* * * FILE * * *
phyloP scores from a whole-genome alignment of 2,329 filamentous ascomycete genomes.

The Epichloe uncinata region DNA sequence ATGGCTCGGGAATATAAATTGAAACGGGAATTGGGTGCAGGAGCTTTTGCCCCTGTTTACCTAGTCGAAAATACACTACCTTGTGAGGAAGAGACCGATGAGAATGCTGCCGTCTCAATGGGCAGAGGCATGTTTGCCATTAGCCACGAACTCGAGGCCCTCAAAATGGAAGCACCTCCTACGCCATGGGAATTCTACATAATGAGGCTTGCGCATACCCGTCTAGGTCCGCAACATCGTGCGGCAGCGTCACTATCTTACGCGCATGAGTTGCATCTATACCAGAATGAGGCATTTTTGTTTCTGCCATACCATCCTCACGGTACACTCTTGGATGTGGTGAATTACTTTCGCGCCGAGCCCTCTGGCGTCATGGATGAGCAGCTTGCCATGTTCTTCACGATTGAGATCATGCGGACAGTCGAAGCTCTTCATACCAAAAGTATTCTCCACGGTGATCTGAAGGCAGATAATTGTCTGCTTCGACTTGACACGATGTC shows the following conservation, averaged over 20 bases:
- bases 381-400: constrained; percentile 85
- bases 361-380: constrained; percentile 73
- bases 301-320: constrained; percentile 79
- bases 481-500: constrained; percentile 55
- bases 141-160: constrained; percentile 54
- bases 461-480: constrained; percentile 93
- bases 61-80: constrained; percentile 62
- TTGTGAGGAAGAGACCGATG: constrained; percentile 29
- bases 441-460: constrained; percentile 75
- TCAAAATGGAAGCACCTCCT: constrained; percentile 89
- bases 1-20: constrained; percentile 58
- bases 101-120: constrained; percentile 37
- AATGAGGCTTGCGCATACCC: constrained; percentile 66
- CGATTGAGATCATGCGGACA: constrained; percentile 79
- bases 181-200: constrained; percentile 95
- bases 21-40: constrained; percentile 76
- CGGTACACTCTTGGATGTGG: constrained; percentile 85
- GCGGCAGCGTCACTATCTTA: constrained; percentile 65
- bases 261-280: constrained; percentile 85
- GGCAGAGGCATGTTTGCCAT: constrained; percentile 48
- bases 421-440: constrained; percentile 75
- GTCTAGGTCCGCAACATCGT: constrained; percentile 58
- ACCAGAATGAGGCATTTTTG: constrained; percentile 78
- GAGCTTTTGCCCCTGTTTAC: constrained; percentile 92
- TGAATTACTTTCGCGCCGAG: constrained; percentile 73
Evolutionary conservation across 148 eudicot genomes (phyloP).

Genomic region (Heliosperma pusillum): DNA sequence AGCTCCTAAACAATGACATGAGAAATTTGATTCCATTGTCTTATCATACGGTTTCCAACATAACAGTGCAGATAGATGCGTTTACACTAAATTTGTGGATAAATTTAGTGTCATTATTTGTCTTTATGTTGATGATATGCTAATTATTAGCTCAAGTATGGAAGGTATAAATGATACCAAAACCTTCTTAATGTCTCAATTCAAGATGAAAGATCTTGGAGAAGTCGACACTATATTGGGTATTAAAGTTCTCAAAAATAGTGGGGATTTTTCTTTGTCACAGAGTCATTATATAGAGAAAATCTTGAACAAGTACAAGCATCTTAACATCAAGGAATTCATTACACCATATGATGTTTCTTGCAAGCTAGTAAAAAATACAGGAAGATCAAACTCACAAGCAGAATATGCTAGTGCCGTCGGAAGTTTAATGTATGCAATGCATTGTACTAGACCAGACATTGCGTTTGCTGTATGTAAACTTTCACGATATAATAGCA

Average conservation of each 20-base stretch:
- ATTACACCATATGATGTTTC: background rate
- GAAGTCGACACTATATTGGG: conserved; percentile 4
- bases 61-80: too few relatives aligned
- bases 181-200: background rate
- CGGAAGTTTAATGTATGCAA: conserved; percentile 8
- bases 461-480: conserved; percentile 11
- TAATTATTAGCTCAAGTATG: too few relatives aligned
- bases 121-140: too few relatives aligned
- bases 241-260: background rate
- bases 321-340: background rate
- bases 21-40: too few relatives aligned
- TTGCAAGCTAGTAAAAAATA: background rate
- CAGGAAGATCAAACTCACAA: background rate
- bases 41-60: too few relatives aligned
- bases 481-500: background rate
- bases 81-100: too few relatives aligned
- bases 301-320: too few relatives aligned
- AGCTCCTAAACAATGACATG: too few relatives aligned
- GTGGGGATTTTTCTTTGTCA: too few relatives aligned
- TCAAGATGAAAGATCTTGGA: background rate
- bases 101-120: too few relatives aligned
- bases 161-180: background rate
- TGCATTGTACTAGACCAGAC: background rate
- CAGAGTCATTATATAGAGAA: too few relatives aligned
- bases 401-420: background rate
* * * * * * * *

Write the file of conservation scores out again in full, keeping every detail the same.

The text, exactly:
phyloP scores from a whole-genome alignment of 2,329 filamentous ascomycete genomes.

The Epichloe uncinata region DNA sequence ATGGCTCGGGAATATAAATTGAAACGGGAATTGGGTGCAGGAGCTTTTGCCCCTGTTTACCTAGTCGAAAATACACTACCTTGTGAGGAAGAGACCGATGAGAATGCTGCCGTCTCAATGGGCAGAGGCATGTTTGCCATTAGCCACGAACTCGAGGCCCTCAAAATGGAAGCACCTCCTACGCCATGGGAATTCTACATAATGAGGCTTGCGCATACCCGTCTAGGTCCGCAACATCGTGCGGCAGCGTCACTATCTTACGCGCATGAGTTGCATCTATACCAGAATGAGGCATTTTTGTTTCTGCCATACCATCCTCACGGTACACTCTTGGATGTGGTGAATTACTTTCGCGCCGAGCCCTCTGGCGTCATGGATGAGCAGCTTGCCATGTTCTTCACGATTGAGATCATGCGGACAGTCGAAGCTCTTCATACCAAAAGTATTCTCCACGGTGATCTGAAGGCAGATAATTGTCTGCTTCGACTTGACACGATGTC shows the following conservation, averaged over 20 bases:
- bases 381-400: constrained; percentile 85
- bases 361-380: constrained; percentile 73
- bases 301-320: constrained; percentile 79
- bases 481-500: constrained; percentile 55
- bases 141-160: constrained; percentile 54
- bases 461-480: constrained; percentile 93
- bases 61-80: constrained; percentile 62
- TTGTGAGGAAGAGACCGATG: constrained; percentile 29
- bases 441-460: constrained; percentile 75
- TCAAAATGGAAGCACCTCCT: constrained; percentile 89
- bases 1-20: constrained; percentile 58
- bases 101-120: constrained; percentile 37
- AATGAGGCTTGCGCATACCC: constrained; percentile 66
- CGATTGAGATCATGCGGACA: constrained; percentile 79
- bases 181-200: constrained; percentile 95
- bases 21-40: constrained; percentile 76
- CGGTACACTCTTGGATGTGG: constrained; percentile 85
- GCGGCAGCGTCACTATCTTA: constrained; percentile 65
- bases 261-280: constrained; percentile 85
- GGCAGAGGCATGTTTGCCAT: constrained; percentile 48
- bases 421-440: constrained; percentile 75
- GTCTAGGTCCGCAACATCGT: constrained; percentile 58
- ACCAGAATGAGGCATTTTTG: constrained; percentile 78
- GAGCTTTTGCCCCTGTTTAC: constrained; percentile 92
- TGAATTACTTTCGCGCCGAG: constrained; percentile 73
Evolutionary conservation across 148 eudicot genomes (phyloP).

Genomic region (Heliosperma pusillum): DNA sequence AGCTCCTAAACAATGACATGAGAAATTTGATTCCATTGTCTTATCATACGGTTTCCAACATAACAGTGCAGATAGATGCGTTTACACTAAATTTGTGGATAAATTTAGTGTCATTATTTGTCTTTATGTTGATGATATGCTAATTATTAGCTCAAGTATGGAAGGTATAAATGATACCAAAACCTTCTTAATGTCTCAATTCAAGATGAAAGATCTTGGAGAAGTCGACACTATATTGGGTATTAAAGTTCTCAAAAATAGTGGGGATTTTTCTTTGTCACAGAGTCATTATATAGAGAAAATCTTGAACAAGTACAAGCATCTTAACATCAAGGAATTCATTACACCATATGATGTTTCTTGCAAGCTAGTAAAAAATACAGGAAGATCAAACTCACAAGCAGAATATGCTAGTGCCGTCGGAAGTTTAATGTATGCAATGCATTGTACTAGACCAGACATTGCGTTTGCTGTATGTAAACTTTCACGATATAATAGCA

Average conservation of each 20-base stretch:
- ATTACACCATATGATGTTTC: background rate
- GAAGTCGACACTATATTGGG: conserved; percentile 4
- bases 61-80: too few relatives aligned
- bases 181-200: background rate
- CGGAAGTTTAATGTATGCAA: conserved; percentile 8
- bases 461-480: conserved; percentile 11
- TAATTATTAGCTCAAGTATG: too few relatives aligned
- bases 121-140: too few relatives aligned
- bases 241-260: background rate
- bases 321-340: background rate
- bases 21-40: too few relatives aligned
- TTGCAAGCTAGTAAAAAATA: background rate
- CAGGAAGATCAAACTCACAA: background rate
- bases 41-60: too few relatives aligned
- bases 481-500: background rate
- bases 81-100: too few relatives aligned
- bases 301-320: too few relatives aligned
- AGCTCCTAAACAATGACATG: too few relatives aligned
- GTGGGGATTTTTCTTTGTCA: too few relatives aligned
- TCAAGATGAAAGATCTTGGA: background rate
- bases 101-120: too few relatives aligned
- bases 161-180: background rate
- TGCATTGTACTAGACCAGAC: background rate
- CAGAGTCATTATATAGAGAA: too few relatives aligned
- bases 401-420: background rate